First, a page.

Alcoholism is a chronic, progressive disease, genetically predisposed and fatal if untreated. However, people can and do recover. In fact, it is estimated that as many as 20 million individuals and family members are living lives in recovery.
Alcohol is the most commonly used addictive substance in the United States: 17.6 million people, or one in every 12 adults, suffer from alcohol abuse or dependence along with several million more who engage in risky, binge drinking patterns that could lead to alcohol problems.
The use and abuse of alcohol is a serious issue that should not be ignored or minimized. If left untreated, use and abuse can develop into alcoholism. As a result, it is important to recognize the signs and symptoms of alcohol abuse early.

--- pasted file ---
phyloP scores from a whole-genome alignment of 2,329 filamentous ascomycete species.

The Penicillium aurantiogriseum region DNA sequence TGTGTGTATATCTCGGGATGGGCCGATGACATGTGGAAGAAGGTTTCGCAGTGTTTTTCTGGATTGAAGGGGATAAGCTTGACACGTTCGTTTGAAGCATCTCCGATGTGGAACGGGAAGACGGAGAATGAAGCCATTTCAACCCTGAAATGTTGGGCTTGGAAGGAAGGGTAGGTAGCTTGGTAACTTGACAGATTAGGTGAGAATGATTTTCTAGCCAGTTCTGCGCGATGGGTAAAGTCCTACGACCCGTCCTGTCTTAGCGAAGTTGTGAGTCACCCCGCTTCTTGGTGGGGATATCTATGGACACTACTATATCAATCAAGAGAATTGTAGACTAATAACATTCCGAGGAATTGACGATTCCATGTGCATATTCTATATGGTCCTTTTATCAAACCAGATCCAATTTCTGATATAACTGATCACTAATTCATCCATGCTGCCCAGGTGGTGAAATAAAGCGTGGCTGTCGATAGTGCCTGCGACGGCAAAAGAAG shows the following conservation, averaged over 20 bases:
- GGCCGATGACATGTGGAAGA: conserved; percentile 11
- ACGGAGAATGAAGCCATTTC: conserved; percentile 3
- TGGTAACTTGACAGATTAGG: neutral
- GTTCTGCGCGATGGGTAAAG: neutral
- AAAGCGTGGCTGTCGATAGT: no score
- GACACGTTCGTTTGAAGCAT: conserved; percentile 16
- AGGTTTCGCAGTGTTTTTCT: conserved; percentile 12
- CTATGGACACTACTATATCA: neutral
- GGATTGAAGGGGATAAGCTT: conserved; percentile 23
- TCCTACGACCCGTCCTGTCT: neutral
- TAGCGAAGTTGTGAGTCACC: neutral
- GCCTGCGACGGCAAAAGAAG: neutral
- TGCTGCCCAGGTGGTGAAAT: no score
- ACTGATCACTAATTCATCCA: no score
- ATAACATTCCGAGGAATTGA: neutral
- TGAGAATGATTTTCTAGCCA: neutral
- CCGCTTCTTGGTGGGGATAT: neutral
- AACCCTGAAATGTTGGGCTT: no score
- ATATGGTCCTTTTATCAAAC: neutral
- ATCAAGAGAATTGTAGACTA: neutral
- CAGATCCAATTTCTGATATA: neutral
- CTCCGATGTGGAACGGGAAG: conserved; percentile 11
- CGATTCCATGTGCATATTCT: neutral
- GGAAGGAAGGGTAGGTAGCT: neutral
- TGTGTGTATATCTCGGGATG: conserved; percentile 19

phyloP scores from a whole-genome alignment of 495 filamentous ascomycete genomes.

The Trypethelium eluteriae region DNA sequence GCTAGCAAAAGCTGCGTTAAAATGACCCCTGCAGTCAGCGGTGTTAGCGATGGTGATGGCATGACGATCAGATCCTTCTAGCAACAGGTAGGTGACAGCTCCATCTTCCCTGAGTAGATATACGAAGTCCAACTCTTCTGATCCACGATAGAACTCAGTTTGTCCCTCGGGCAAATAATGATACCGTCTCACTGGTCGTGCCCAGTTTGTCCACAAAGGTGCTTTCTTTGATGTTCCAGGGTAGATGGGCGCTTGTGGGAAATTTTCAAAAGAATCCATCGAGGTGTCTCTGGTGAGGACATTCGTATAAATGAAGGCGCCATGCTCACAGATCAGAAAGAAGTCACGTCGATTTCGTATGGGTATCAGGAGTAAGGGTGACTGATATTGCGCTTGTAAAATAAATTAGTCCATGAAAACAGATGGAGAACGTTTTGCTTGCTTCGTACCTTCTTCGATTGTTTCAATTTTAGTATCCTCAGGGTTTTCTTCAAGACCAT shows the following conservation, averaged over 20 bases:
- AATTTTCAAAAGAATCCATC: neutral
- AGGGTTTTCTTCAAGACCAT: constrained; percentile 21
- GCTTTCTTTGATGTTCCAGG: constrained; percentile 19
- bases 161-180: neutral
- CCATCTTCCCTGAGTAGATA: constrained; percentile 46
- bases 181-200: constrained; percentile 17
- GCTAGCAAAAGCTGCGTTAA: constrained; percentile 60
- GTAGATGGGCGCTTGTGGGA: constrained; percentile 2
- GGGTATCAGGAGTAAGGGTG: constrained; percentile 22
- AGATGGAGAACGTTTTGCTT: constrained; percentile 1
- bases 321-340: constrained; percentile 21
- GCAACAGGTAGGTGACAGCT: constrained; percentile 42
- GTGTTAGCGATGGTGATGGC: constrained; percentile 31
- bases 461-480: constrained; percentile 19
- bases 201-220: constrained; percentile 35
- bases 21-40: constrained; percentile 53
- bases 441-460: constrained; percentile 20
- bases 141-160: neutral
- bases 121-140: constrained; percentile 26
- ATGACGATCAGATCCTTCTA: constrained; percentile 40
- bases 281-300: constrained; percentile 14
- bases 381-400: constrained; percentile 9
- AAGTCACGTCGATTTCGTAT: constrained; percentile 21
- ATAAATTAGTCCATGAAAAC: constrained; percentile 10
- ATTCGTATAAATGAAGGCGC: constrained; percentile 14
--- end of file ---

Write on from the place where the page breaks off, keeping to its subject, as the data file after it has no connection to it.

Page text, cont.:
Some symptoms of alcohol abuse include:
- Temporary blackouts or memory loss.
- Recurrent arguments or fights with family members or friends as well as irritability, depression, or mood swings
- Continuing use of alcohol to relax, to cheer up, to sleep, to deal with problems, or to feel “normal”
- Headache, anxiety, insomnia, nausea, or other unpleasant symptoms when one stops drinking
- Flushed skin and broken capillaries on the face; a husky voice; trembling hands; bloody or black/tarry stools or vomiting blood; chronic diarrhea
- Drinking alone, in the mornings, or in secret
Alcohol abuse and alcoholism can affect all aspects of a person’s life. Long-term alcohol use can cause serious health complications, damage emotional stability, finances, career, and impact one’s family, friends and community.
Depending on the severity of addiction, it’s important to seek help from professionals and work with them to pursue a form of treatment that works for you.